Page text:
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Under The Influence, Overkill's 3rd effort, seems often to be overshadowed by the two great albums that come before and the two after. The best known song here, Hello from the Gutter, seems to live (appropriately in a way) in the shadow of Elimination from the next album. There's that weird production. But within that extremely 80's album cover is a great, gritty work of thrash, and a bridge between modern and early Overkill.
Feel the Fire and Taking Over were both have some very distinct speed and NWOBHM influences, but Under the Influence develops the somewhat groovy sound more known as Overkill, slowing things down and spending some quality time on the sixth string. Bobby Blitz also shifts from the (relatively) clean vocals of the first two albums to the smoker's rasp gravel and growl he's know more for.
The groovy nature of the sound is further emphasized by the production. DD Verni is relatively high in the mix in most Overkill work but his clanking pick bass is even higher here, and the guitar tone I can only decsribe as "squishy". The combination adds some extra thud to the groovier tracks like the opener "Shred" (which true to its name, rips out some nasty solos), the crushing-like-a-hangover "Drunken Wisdom" and "End of the Line", and also adds an odd tone to the higher pitched songs like "Hello from the Gutter".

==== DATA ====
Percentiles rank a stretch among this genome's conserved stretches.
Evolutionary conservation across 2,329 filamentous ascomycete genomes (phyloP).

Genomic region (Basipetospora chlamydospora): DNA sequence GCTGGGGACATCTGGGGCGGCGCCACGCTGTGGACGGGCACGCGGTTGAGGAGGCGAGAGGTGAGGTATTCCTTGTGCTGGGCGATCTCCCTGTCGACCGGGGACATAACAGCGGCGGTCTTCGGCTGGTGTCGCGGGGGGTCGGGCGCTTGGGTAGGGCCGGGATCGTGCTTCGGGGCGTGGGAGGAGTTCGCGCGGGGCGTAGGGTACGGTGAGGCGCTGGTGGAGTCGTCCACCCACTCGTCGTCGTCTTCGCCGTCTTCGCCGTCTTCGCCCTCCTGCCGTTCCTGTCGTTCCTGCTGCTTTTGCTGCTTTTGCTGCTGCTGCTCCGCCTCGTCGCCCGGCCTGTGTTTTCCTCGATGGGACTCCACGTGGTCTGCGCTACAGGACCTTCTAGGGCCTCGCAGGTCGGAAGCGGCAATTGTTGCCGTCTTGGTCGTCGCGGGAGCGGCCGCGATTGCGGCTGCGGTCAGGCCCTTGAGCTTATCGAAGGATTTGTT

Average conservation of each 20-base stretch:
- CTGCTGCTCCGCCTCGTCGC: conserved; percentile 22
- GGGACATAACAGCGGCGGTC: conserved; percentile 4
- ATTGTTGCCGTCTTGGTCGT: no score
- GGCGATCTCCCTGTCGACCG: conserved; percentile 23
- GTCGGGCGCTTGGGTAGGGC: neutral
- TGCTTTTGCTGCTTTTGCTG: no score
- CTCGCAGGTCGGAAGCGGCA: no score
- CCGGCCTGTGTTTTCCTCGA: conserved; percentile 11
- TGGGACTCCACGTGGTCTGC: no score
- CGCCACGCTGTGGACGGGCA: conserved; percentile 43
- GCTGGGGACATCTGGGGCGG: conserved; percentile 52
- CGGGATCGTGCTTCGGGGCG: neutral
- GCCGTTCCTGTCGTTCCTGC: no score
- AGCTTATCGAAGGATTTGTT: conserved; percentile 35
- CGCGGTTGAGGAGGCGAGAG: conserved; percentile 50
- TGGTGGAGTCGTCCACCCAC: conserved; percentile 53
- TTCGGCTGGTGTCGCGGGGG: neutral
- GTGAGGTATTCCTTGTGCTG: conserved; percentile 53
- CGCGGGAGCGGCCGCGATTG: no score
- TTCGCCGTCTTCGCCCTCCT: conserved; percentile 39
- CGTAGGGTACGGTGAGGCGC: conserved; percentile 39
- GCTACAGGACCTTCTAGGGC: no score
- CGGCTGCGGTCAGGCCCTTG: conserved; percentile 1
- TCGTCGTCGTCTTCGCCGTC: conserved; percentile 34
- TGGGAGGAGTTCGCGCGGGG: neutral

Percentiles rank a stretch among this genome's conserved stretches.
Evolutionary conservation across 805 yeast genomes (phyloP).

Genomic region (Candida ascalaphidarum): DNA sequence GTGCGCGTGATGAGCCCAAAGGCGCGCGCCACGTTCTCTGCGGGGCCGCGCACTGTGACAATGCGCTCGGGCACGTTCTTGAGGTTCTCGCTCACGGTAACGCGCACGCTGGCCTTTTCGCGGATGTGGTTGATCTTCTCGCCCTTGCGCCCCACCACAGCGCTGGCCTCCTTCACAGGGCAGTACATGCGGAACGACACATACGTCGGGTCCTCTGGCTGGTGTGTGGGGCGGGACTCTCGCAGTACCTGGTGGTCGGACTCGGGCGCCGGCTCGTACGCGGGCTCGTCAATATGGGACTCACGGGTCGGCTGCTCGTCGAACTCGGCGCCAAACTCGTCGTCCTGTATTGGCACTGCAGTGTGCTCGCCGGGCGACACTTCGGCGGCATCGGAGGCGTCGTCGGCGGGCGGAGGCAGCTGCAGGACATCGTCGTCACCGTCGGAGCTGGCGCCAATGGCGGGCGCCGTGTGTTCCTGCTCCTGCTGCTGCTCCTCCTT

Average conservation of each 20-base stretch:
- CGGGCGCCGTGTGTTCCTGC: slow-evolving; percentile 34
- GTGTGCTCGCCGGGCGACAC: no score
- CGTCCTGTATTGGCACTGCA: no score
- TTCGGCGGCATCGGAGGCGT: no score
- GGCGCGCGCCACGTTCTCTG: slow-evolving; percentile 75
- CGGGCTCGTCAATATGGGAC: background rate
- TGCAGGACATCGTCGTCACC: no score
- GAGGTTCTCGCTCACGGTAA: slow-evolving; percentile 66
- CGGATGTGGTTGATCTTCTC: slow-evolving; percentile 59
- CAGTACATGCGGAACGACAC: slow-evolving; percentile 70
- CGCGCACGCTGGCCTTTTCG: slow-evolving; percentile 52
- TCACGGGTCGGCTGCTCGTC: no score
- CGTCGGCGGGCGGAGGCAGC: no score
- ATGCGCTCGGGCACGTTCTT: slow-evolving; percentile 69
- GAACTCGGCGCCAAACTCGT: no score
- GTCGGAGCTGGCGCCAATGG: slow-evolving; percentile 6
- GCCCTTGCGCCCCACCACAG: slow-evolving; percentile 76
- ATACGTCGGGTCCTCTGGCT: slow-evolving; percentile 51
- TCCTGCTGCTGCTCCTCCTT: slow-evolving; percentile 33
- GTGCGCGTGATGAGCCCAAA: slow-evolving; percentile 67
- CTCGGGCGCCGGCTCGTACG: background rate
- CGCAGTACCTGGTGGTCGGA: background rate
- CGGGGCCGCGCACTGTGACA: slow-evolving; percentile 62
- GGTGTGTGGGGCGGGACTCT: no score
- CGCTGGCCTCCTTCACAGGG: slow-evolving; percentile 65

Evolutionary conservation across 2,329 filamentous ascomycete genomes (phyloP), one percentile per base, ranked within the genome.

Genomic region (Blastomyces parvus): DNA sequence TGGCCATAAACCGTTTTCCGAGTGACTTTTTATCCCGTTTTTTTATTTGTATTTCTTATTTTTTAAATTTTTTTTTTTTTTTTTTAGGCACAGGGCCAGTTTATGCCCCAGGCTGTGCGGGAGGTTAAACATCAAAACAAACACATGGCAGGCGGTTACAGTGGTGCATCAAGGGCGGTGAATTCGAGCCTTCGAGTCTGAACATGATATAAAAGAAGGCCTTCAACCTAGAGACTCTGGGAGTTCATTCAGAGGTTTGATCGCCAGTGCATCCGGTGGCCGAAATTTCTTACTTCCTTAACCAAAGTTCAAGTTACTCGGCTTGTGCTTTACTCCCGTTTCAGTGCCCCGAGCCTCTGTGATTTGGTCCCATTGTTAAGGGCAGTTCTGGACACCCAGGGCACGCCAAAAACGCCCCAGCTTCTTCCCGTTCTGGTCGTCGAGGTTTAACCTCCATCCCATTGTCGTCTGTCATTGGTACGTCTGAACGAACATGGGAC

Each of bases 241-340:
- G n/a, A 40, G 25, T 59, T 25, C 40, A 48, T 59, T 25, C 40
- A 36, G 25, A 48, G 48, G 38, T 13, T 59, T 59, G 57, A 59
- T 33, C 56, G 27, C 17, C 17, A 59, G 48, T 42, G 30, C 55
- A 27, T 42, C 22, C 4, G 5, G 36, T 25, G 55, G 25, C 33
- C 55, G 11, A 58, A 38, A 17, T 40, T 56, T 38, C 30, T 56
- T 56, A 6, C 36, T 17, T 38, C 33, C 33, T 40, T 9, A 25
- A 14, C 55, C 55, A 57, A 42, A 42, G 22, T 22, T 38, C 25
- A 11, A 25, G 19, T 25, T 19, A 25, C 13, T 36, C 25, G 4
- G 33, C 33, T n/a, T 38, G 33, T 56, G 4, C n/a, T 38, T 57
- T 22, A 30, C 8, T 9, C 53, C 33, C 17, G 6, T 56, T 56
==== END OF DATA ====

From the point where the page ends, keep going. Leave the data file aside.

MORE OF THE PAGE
The highlights here are, well pretty much the whole damn album, the only remotely weak songs are "Headfirst" and "End of the Line" which have parts that can come off monotonous, though are still decent (End of the Line has an excellent creepy interlude in the middle). "Shred" and "Never Say Never" kick things off with speed and snarling determination from Blitz, "Hello from the Gutter" raises a 40 to all your broken dreams and breaks from the rest the album with a higher pitched classic main riff. "Mad Gone World", "Brainfade", and "Drunken Wisdom" join in the angry WTF-fest and feature some distinct touches -"Here it comes (PAUSE) Brainfade!", the pause in Drunken Wisdom before the solo where the song pauses for Bobby to chew out the subject of his wrath, and said wicked solo suddenly cuts out at the end into radio static.
The album closes with the title track, the third part of the Overkill song series, and features one of the most evil main riffs you'll ever hear. It ties this album in with the two before it, while the album also establishes Overkill's sound for years to come, and does a damn good job of it.